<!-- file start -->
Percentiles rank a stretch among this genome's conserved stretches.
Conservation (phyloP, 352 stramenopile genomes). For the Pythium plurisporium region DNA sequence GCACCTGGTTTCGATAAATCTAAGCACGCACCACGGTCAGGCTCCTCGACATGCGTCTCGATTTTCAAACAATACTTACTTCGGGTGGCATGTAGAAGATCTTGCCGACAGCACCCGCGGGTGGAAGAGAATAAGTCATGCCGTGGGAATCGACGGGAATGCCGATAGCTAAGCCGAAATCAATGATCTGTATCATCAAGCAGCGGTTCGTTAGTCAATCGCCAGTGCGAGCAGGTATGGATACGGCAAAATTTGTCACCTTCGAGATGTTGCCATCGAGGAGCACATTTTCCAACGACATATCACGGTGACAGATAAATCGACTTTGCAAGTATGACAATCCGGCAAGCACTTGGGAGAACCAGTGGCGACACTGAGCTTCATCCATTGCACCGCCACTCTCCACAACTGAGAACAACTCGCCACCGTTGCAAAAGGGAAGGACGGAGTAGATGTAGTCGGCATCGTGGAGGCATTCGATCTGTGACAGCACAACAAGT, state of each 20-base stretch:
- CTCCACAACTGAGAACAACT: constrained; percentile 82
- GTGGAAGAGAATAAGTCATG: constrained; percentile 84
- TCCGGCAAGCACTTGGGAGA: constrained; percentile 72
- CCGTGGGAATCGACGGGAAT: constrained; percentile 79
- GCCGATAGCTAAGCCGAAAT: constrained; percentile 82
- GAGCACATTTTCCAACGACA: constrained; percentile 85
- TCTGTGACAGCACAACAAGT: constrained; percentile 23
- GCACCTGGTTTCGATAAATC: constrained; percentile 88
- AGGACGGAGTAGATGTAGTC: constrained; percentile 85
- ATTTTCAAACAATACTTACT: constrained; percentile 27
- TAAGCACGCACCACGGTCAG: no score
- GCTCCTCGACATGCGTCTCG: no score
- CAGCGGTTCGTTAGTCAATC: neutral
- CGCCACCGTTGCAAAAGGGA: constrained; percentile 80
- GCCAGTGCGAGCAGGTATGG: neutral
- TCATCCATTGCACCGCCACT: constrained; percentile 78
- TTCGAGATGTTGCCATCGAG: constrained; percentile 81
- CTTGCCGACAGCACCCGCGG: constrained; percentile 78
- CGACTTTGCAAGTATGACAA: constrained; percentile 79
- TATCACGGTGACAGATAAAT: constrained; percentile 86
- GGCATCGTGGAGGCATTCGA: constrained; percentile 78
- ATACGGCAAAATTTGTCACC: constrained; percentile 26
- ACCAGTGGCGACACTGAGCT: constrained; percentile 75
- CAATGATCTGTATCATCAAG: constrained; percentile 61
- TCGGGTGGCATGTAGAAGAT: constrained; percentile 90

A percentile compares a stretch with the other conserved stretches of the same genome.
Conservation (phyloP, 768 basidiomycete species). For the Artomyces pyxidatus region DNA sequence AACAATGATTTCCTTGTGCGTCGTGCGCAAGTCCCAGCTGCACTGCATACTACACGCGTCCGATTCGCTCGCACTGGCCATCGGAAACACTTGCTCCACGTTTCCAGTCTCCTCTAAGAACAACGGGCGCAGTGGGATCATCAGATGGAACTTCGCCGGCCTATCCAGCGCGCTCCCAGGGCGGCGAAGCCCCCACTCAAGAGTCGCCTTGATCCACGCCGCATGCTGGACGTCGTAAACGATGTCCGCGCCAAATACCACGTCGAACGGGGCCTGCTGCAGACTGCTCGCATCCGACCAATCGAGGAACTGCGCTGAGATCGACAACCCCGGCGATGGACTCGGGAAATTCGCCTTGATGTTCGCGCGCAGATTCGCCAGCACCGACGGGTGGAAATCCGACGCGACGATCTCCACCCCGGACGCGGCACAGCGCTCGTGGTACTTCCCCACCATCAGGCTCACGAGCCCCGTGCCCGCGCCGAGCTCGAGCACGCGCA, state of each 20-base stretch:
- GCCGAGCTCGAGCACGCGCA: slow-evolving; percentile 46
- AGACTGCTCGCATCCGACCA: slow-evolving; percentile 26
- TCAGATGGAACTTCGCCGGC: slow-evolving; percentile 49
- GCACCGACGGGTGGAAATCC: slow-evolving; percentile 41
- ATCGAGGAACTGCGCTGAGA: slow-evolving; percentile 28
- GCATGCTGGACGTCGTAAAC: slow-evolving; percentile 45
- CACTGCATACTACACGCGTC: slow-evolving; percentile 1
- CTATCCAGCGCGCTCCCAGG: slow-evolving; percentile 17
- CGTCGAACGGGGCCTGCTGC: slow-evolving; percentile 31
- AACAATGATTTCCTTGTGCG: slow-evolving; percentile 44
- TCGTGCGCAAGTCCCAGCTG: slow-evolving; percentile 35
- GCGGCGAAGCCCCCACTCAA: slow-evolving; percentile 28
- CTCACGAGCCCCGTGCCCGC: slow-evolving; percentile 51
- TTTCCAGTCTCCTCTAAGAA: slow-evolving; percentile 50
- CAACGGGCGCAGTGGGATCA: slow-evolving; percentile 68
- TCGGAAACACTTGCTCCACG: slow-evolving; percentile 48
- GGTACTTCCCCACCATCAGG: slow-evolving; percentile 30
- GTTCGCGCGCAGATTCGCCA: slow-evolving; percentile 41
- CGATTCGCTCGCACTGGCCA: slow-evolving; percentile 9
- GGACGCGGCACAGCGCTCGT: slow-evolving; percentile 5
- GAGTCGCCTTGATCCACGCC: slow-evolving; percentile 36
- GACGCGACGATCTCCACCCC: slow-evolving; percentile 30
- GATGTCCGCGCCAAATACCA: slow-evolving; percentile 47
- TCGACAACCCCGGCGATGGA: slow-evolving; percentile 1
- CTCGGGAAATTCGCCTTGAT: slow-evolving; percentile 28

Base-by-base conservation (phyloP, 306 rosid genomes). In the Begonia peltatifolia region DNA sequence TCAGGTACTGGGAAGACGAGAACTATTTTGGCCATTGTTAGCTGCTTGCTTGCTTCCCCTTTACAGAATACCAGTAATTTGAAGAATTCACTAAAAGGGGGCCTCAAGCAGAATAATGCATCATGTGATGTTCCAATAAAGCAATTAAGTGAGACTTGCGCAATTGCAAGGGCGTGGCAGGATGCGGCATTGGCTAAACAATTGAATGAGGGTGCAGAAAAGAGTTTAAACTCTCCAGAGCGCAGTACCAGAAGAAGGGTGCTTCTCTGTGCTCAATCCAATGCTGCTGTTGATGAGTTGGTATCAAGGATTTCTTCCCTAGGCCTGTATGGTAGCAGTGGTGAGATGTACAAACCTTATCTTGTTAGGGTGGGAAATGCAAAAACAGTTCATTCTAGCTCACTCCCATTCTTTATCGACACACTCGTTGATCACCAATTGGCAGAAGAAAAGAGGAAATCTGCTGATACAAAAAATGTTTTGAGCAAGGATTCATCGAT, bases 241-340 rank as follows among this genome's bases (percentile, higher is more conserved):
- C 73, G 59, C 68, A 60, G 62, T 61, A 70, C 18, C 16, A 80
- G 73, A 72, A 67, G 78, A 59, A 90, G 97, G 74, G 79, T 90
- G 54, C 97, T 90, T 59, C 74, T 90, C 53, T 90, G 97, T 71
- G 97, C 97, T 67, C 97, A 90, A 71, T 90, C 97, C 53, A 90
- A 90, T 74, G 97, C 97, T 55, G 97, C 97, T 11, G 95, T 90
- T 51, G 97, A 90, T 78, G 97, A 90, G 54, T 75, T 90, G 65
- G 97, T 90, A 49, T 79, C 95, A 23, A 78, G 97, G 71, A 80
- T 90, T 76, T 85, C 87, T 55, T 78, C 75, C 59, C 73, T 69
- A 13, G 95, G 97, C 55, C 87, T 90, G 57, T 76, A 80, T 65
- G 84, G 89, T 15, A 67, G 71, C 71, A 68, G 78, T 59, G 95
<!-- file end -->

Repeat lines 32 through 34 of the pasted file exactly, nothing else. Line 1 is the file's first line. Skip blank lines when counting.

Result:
- TCAGATGGAACTTCGCCGGC: slow-evolving; percentile 49
- GCACCGACGGGTGGAAATCC: slow-evolving; percentile 41
- ATCGAGGAACTGCGCTGAGA: slow-evolving; percentile 28